How can the supplements industry generate the research momentum we really need?

They can (and should) be vocal about developing standards of product evaluation based on science. This includes everything from uniform methods of establishing the identity of plant material used in manufacturing, to testing the finished products using established, validated laboratory methods. The industry should also get much better about self-policing some of its players, as well as educating the public about what to demand as evidence of usefulness before buying a product.

I’ve been involved in some industry self-policing programs that have had a very hard time getting funding from industry. Any thoughts about this?

I think the industry has been very irresponsible and not acted in its best interests. They have invited more regulation that could be avoided and should have gotten rid of some of the worst players.

You have sometimes been very critical of the supplements industry. What are your main concerns?

I have been the most critical of supplements and supplement companies that promote heavily without any evidence of product efficacy. The worst offenders are often promoted through multi-level marketing and pyramid schemes. Some things have improved over the past few years, but the industry is still full of companies looking for the marketing edge instead of better products or better science. The “supplement of the month” is a distressing theme that remains, with the first concerns usually being “will it sell?” and “how cheaply can we make it?” rather than “is it safe?” and “does it really work?”

From time to time, industry has reached out externally and tried to establish relationships and partnerships. What groups would you suggest the supplements industry reach out to, and why?

I would ideally like to see them working both with medical researchers and with the FDA. A handful of supplement companies I support are getting their products into the hands of university research teams and funding pilot studies to establish efficacy and safety. Two examples are Fungi Pefecti in Olympia, Washington and New Chapter in Brattleboro, Vermont.

The UNPA (Utah Natural Products Alliance) is an industry group working on Capitol Hill to establish high standards, including standardized validated testing methods, more stringent GMP’s, and increased FDA involvement. I think this is the right approach to help clean up the industry. It would also be great, of course, if the supplement industry made formal efforts to support integrative medicine and the changes in medical education, as this will benefit everyone in the long run.

Your new book, ‘Healthy Aging’ counsels acceptance of aging and in places is critical of anti-aging medicine. What kind of response is this message getting?

The response has been very positive. I think people are fed up with anti-aging messages and ready to look at the realistic goal of staying healthy while we age. Even while I was finishing writing Healthy Aging last year, the circle of professionals who read it in manuscript form felt it spoke to a change in their own attitude that was necessary to age gracefully.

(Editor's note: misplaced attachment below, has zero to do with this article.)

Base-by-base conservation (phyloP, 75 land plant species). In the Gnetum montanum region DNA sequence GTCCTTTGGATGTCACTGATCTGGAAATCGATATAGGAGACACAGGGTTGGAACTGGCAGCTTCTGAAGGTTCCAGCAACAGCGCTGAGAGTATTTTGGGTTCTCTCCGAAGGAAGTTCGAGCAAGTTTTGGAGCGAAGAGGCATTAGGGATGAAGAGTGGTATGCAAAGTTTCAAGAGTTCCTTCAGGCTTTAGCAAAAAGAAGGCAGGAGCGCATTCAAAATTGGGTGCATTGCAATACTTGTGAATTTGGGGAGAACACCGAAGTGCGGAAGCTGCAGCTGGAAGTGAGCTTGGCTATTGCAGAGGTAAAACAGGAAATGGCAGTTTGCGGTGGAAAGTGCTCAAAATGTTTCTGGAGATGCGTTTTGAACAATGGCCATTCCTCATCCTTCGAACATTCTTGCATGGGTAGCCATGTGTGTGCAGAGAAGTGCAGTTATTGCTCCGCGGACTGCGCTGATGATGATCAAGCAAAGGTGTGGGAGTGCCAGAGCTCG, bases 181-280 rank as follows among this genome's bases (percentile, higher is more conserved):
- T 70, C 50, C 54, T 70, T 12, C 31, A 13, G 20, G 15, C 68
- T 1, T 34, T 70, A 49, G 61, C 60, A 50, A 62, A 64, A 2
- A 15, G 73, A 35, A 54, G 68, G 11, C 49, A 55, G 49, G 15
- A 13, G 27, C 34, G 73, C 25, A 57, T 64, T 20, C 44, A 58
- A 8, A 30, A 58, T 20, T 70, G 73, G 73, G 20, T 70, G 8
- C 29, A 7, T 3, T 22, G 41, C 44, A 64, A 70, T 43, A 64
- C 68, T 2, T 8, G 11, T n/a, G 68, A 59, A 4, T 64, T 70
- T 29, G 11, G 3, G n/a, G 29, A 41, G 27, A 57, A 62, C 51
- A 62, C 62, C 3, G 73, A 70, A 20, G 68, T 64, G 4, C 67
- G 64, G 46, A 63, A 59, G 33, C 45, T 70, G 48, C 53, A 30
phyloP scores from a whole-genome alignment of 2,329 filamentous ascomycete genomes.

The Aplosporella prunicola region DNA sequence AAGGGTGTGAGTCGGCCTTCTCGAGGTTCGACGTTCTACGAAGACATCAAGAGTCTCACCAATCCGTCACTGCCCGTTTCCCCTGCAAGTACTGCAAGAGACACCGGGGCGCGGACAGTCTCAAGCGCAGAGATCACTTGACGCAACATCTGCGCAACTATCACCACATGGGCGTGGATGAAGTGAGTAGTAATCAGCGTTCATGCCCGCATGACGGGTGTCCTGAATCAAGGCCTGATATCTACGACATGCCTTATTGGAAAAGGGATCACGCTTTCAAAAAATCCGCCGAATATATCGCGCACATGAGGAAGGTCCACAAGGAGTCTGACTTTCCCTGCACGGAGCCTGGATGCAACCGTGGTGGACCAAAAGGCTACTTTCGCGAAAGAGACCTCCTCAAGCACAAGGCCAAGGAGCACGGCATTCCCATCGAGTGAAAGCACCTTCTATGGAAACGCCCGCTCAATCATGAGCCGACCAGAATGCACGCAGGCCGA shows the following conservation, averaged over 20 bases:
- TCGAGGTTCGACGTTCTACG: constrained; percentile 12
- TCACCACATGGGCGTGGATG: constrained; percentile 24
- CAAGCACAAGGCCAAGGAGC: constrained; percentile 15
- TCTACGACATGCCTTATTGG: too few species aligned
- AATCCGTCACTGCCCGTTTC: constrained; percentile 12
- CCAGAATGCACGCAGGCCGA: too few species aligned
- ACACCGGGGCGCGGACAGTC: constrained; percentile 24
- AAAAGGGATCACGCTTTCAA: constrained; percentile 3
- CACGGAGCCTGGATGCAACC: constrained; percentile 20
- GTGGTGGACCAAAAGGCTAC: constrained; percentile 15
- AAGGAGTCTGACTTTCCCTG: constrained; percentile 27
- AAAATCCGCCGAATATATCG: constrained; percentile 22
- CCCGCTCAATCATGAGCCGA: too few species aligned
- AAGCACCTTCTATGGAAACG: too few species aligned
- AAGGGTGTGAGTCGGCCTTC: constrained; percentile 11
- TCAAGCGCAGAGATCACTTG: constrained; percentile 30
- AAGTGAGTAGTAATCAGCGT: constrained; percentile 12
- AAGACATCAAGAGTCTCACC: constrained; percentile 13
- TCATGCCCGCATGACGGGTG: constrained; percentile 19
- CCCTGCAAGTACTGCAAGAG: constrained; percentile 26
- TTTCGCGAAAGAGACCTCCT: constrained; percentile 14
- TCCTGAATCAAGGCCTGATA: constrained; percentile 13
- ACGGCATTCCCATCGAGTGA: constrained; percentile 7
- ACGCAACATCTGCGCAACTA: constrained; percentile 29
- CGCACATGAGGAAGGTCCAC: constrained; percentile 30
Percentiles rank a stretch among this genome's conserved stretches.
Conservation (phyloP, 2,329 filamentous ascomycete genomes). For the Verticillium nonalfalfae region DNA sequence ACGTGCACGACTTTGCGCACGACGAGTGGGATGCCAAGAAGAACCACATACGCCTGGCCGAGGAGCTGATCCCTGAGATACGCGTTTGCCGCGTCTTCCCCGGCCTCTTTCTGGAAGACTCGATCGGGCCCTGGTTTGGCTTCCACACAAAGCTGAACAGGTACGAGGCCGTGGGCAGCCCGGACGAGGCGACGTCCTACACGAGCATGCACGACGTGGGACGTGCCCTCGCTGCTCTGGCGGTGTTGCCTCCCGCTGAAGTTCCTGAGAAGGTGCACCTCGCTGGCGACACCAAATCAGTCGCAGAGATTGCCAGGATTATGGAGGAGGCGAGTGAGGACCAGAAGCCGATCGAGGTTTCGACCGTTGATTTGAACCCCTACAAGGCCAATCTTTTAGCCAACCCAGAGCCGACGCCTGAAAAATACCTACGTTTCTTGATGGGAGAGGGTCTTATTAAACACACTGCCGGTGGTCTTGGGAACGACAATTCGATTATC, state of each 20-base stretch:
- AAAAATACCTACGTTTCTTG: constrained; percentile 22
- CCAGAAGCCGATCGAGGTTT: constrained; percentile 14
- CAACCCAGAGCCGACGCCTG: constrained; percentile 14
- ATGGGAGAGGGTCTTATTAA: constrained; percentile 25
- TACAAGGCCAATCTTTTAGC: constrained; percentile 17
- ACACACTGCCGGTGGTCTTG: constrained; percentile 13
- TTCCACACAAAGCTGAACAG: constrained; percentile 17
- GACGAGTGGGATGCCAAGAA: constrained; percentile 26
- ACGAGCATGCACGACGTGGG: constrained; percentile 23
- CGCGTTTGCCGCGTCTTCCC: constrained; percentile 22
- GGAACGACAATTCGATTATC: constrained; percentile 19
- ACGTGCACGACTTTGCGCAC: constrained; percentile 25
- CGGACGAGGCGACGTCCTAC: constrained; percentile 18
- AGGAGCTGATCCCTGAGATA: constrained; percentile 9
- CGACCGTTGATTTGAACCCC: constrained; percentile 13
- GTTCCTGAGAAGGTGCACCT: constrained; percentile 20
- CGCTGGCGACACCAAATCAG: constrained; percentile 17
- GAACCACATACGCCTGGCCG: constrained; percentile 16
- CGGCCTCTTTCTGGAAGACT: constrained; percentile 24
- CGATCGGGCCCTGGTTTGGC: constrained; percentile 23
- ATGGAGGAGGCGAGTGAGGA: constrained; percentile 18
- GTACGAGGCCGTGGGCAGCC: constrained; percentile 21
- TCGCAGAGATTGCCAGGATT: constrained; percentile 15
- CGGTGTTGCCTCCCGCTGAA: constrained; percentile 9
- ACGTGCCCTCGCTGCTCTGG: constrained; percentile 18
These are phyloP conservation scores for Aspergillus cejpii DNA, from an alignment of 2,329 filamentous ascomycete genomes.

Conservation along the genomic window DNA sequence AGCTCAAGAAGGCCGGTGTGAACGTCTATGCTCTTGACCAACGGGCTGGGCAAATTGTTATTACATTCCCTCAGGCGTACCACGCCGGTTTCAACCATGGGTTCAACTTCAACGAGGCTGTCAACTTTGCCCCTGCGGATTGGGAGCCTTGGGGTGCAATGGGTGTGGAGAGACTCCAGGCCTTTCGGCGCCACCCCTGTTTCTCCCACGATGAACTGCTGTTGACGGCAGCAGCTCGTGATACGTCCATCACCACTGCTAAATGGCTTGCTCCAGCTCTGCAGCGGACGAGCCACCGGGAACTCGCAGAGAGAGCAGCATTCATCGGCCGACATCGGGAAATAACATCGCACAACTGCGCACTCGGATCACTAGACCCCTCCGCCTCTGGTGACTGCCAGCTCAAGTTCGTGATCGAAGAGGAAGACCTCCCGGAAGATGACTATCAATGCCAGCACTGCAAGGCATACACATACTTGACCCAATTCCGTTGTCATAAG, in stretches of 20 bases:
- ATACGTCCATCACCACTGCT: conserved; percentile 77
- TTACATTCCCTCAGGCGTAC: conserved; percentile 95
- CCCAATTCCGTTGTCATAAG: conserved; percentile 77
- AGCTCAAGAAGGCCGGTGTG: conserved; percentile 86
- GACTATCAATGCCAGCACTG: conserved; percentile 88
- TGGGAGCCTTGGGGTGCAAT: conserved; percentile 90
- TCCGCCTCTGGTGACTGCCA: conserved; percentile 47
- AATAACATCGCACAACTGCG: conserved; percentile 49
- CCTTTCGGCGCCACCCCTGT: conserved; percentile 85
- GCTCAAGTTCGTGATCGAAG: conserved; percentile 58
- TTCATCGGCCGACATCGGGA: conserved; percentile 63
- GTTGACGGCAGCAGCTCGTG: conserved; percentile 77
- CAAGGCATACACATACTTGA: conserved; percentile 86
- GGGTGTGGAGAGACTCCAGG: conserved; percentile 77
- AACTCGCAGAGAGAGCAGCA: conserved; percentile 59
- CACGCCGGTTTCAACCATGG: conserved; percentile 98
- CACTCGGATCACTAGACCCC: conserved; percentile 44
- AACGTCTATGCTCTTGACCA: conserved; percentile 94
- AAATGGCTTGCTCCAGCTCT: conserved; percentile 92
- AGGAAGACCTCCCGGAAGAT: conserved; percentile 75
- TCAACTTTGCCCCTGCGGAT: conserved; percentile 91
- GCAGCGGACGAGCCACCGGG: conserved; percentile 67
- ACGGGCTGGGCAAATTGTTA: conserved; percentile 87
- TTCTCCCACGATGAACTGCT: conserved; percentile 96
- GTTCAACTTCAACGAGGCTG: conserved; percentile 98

You founded the Program in Integrative Medicine at the University of Arizona to teach medical practitioners about complementary medicine. How many people have you trained? What has the response been from the allopathic medical community?

The program teaches integrative medicine, not complementary medicine. Integrative medicine is a healing-oriented medicine that takes account of the whole person (body, mind, and spirit), including all aspects of lifestyle. It emphasizes the therapeutic relationship and makes use of all appropriate therapies, both conventional and alternative.

The principles of integrative medicine:

  • A partnership between patient and practitioner in the healing process
  • Appropriate use of conventional and alternative methods to facilitate the body’s innate healing response
  • Consideration of all factors that influence health, wellness and disease, including mind, spirit and community as well as body
  • A philosophy that neither rejects conventional medicine nor accepts alternative therapies uncritically
  • Recognition that good medicine should be based on good science, be inquiry driven, and be open to new paradigms
  • Use of natural, effective, less-invasive interventions whenever possible
  • Use of the broader concepts of promotion of health and the prevention of illness as well as the treatment of disease
  • Training of practitioners to be models of health and healing, committed to the process of self-exploration and self-development

We have graduated over two hundred physicians from the residential and associate fellowship programs, and many other medical schools have now followed suit and created their own programs in integrative medicine. In addition, a consortium of medical school deans has been established to help guide the development of education in integrative medicine across many well-known universities.

In your opinion, how does the supplements industry become part of the discussion on healthcare cost reduction and become part of a solution?

The supplement industry is currently the primary vehicle for the public to obtain non-prescription substances which may have positive impacts on their health and improve quality of life. Many of these are just as effective as prescription medications, and often have fewer side effects. For those products which have proven efficacy, and for those manufacturers that have demonstrated their commitment to quality and safety, insurance reimbursement to consumers using them might be a viable option.

Many supplement companies are already working with insurance groups to create plans of preventive medicine and corporate wellness plans, both of which include the use of supplements. If the prudent use of supplements as part of a healthy lifestyle can reduce the incidence of age related diseases by just a fraction, the reduction in health care costs would be substantial.